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Faowho1993 for this paper perishable goods is defined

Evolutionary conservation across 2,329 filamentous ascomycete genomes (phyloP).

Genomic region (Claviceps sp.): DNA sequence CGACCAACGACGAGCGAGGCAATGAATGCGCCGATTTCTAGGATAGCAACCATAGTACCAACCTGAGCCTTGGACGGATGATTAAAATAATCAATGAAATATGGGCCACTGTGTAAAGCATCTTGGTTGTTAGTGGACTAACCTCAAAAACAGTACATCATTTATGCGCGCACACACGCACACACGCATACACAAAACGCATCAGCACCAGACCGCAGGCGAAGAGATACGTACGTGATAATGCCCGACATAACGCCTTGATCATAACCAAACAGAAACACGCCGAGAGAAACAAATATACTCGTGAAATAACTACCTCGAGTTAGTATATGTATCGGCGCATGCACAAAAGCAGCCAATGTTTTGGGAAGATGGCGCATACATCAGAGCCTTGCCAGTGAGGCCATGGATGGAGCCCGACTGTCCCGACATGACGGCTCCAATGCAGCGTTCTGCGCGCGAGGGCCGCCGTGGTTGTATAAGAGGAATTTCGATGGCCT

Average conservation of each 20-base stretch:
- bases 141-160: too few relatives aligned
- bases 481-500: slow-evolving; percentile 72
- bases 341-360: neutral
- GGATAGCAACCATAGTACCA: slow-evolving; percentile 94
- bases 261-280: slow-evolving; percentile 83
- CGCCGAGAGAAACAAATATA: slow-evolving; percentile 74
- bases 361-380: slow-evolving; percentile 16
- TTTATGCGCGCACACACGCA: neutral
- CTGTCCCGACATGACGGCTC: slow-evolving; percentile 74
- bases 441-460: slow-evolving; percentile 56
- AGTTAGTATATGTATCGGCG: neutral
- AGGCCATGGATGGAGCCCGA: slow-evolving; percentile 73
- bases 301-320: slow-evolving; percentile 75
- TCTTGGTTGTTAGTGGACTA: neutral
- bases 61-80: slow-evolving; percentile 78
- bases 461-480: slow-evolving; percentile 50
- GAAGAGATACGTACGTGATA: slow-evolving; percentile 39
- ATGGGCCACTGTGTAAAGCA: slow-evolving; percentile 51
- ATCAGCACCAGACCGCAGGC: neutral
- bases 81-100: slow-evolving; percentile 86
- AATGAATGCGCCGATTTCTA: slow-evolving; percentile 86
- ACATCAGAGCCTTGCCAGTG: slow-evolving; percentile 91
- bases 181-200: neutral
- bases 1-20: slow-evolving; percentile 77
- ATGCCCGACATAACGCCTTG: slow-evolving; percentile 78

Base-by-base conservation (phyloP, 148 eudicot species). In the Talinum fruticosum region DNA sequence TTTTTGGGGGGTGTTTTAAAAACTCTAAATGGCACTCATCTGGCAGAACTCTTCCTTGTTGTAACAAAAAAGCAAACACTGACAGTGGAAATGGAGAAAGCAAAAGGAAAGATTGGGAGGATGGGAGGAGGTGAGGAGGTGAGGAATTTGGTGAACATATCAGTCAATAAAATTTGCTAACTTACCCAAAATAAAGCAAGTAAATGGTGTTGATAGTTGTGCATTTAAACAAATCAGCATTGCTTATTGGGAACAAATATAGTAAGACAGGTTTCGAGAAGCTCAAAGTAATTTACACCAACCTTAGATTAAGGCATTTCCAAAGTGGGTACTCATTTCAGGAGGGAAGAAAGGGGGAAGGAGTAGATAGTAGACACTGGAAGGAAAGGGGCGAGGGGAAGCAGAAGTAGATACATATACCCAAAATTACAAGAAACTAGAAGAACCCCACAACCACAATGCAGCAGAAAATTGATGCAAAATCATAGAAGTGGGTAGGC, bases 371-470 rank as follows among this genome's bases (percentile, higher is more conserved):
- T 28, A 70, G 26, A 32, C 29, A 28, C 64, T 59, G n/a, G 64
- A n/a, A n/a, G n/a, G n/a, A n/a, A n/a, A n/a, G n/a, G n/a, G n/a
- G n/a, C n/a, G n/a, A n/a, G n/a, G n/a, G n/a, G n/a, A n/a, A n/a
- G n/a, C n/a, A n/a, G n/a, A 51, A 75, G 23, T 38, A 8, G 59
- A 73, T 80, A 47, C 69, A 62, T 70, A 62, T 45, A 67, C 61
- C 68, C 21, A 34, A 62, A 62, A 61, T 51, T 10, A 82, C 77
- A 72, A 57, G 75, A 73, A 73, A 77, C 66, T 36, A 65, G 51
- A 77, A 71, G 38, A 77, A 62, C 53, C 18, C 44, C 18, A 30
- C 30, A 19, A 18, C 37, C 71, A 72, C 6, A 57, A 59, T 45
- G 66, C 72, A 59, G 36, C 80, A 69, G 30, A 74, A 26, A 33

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Unformatted text preview: g the progressive growth of microbiological organisms that can cause food poisoning and other food borne illness.” (FAO/WHO 1993) For this paper, ‘Perishable Goods’ is defined as foods and non‐food plants including flowers which can degrade over time and are sensitive to temperature changes (SITPRO 2009) 2 . Fisheries and crustacean products (HS 03) have been included since they are important for Asia‐Pacific trade. The following HS categories have been used to extract data from COMTRADE: 02: Meat and Edible Meat Offal; 03: Fish and Crustaceans, Molluscs and other Aquatic Invertebrates; 04: Dairy Produce; Birds’ Eggs; Natural Honey; Edible Products of Animal Origin; 06: Live Trees and other Plants; Bulbs, Roots and the like; Cut Flowers and Ornamental Foliage; 07: Edible Vegetables and certain Root Tubers; 08: Edible Fruit and Nuts; Peel of Citrus Fruits or Melons; 09: Coffee, Tea, Mate and Spices; 16: Preparations of Meat, Fish or Crustaceans, Molluscs or other Aquatic Invertebrates; 20: Preparations of Vegetables, Fruit, Nuts or other parts of Plants. 1 The term Agricultural Product has been interchangeably used with Agricultural Goods in this paper. Agricultural exports refer to total exports value of the agricultural products. The term Agricultural Trade refers to import and export of Agricultural Products 2 The UK trade facilitation body SITPRO used that definition but excluded ‘non‐food plants including flowers’. SITPRO is now non‐operational 2 ii. Cereals – This includes rice, maize, wheat, barley and other cereals. The HS code for cereals is 10. Cereals feed a large share of the global population including both the rich and the poor; as such, they are a highly important agricultural commodity. iii. Other Products– This sub‐category includes animal or vegetable fats, sugar, cocoa, preparations of cereals, beverages, seeds and other mostly food products. The following HS codes have been used to extract data for this category: 01: Live animals 17: Sugars and sugar confectionery 05: Products of animal origin, nes or included 18: Cocoa and cocoa preparations 11: Prod.mill.indus; malt; starches; inulin; wheat gluten 19: Prep.of cereal, flour, starch/milk; pastrycooks’ product 12: Oil seed, oleagi fruits; miscell grain; seed fruit 21: Miscellaneous edible preparations 13: Lac; gums, resins & other vegetable saps and extracts 22: Beverages, spirits and vinegar 14: Vegetable plaiting materials; vegetable products nes 15: Animal/veg fats & oils & their cleavage products, etc 23: Residues & waste from the food indust; prepr ani fodder 24: Tobacco and manufactured tobacco substitutes C. The Status and Drivers of Agricultural Trade in Asia and the Pacific 1. A Transitioning Asia‐Pacific Region The Asia‐Pacific is a region of contrast. It is an important player in the world with a quarter of the world GDP and trade originating in the region. It consists of several economies of various types and structures. Two of the world’s largest economies are in this region, namely China and Japan, and much smaller economies such as Lao People’s Democratic Republic and Nepal. A handful of emerging economies, mostly from East and Southeast Asia, are growing faster in trade also. There are evermore investment destinations in the region. Agricultural mechanization, modern production methods and high‐yield crop varieties are replacing traditional practices of agriculture. The heterogeneity of Asia Pacific countries is also reflected in the Doing Business Indicators which serve as one benchmark for the country’s approach to trade facilitation. Singapore ranks first in overall ease of Doing Business and ease of Trading Across Borders indicators while Lao People’s Democratic Republic ranks 165 out of 183 economies (World 3 Bank 2011). In Singapore, to trade one standardized container costs around $450 whereas for the Lao People’s Democratic Republic, the cost is around $2,000. However, the diverse structure of the economies and the avail...
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